I recently listened in on a nearby conversation about seal level rise. I wasn’t snooping. They were just loud. “Miami is toast. They’re going under,” is the phrase I remember. Yes and no, I thought. Eventually, they will go under, but it will be death by a thousand cuts. The end won’t come as a catastrophic inundation below floodwaters. Instead, it will creep up slowly, wave by wave, relentlessly sapping life from the city. But from the human perspective, this is the nature of climate change. A stealthy foe, bidding its time, relying on apathy to work unnoticed in the background, taking baby steps year after year until it is too late to alter the outcome.
Oceans are on the rise from two factors: heat and melt-water. The heat from global warming melts ice, adding water to the oceans, and elevating sea levels. But heat is also a factor in-and-of-itself. Water, like many other materials, expands as it warms.
NOAA, in a 2019 report, tracked a global sea-level rise of 9 centimeters over a 25-year period. Thermal expansion from increasing ocean temperatures accounted for 40% of the rise, and the remaining 60% was new melt-water from ice caps.
The report also discussed the effects of rising oceans on coastal communities. Disaster flooding from major storms and nuisance flooding (high-tide flooding) plagues homeowners and businesses in low lying coastal areas. But nuisance flooding is the most direct indicator of a changing world. NOAA reports: “In many locations along the U.S. coastline, high-tide flooding is now 300% to more than 900% more frequent than it was 50 years ago.” So, ten days of high-tide flooding in 1970, now translates into 90 days of nuisance flooding.
A slow spiral downward
High-tide flooding is a growing problem, which is exacerbated when the earth, moon, and sun align, and the extra gravitational force creates exceptionally high tides we call “king tides.” This constant barrage of low-level flooding leads to a slow death for some coastal communities—death by a thousand cuts.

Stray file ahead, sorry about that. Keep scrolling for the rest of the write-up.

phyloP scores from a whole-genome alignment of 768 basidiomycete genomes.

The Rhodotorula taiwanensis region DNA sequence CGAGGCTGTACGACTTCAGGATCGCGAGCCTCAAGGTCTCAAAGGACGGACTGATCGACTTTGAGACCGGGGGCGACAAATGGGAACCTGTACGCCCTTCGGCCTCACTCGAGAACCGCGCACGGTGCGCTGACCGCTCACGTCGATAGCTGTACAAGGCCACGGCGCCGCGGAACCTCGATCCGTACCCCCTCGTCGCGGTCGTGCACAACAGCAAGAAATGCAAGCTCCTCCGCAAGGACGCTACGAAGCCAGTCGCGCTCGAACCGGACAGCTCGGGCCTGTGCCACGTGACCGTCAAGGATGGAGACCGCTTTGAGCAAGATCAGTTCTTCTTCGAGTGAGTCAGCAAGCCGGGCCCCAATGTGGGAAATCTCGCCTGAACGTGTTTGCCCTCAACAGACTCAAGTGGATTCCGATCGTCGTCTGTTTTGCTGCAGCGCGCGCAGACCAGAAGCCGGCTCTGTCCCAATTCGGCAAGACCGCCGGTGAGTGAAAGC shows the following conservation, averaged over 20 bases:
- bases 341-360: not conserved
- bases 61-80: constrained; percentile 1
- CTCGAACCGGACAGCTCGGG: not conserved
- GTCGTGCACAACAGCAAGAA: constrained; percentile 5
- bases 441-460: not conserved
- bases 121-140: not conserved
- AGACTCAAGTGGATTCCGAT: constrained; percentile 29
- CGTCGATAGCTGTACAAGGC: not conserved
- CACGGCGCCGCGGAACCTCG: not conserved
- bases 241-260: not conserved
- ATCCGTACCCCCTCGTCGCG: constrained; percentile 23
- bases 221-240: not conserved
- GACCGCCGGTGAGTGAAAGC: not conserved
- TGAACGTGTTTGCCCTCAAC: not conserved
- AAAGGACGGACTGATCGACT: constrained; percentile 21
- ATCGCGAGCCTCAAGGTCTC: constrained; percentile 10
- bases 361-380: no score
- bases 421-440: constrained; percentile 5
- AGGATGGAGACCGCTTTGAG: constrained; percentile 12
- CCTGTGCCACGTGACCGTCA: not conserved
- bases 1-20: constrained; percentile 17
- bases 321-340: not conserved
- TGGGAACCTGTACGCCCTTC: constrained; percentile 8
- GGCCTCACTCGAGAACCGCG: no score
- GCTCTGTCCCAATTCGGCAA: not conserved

At-risk neighborhoods initially experience high-tide flooding as inundated streets and front lawns. The inconvenience factor is high, and salt-water corrosion from regularly driving through the flooded streets reduces the life of their vehicles. These salty waters also make their way into the ground, corroding water and sewage lines throughout the neighborhood. But this is just the beginning.
Eventually, as sea levels creep higher, nuisance flooding makes its way to the foundations of homes, maybe even lapping under the front door. Rot takes hold in the home’s wooden supports, and flooring, carpets, and drywall need replacing. Some homeowners have flood insurance for covering repair expenses; others don’t and must pay to mend the damage. Then there are those without insurance or extra money, and they continue living with the mold and damage.
By this point, real estate values in the neighborhood have fallen—buyers are spending their money on homes in dryer locations. Homeowners either lose equity in their homes or their mortgages go underwater as the value of the home drops to less than what they owe the bank. The neighborhood suffers an irreversible decline, and abandoned homes become the norm.
But sea levels keep rising, and the next low-elevation neighborhood finds its streets inundated more often by high-tide flooding. The city doesn’t fall to a single flooding event, sending it to a watery grave. Instead, thousands of small floods gradually force a long, slow, and painful decline into oblivion.
Key West made the news in 2019 when one of its neighborhoods reached the three-month milestone of continuous flooding. Three months seems a step up from nuisance flooding, and a bit more like a permanent problem.
Miami and other coastal communities are on the front line of climate change. They will be the first to submerge slowly beneath the rising tides. The painful demise of their communities will occur almost imperceptibly as rates of nuisance flooding increase, and neighborhoods progressively fall to the sea—death by a thousand cuts.
Our perceptions of time and urgency create a climate change conundrum. The rate of change is too slow to evoke a sense of urgency, despite our intellectual acknowledgment of the existential threat.
Rising seas: Let’s look at the numbers (Source: ArcheanWeb) – https://archeanweb.com/2020/02/20/rising-seas-lets-look-at-the-numbers/ Also:
King tides, bringing reality home (Source ArcheanWeb) – https://archeanweb.com/2020/03/02/king-tides-bringing-reality-home/ Also:
Climate Change: Global Sea Level (By Rebecca Lindsey; NOAA) – https://www.climate.gov/news-features/understanding-climate/climate-change-global-sea-level Also:
Sunny day tidal flooding (Modified) – By B137 – Own work, CC BY-SA 4.0, https://commons.wikimedia.org/w/index.php?curid=52334427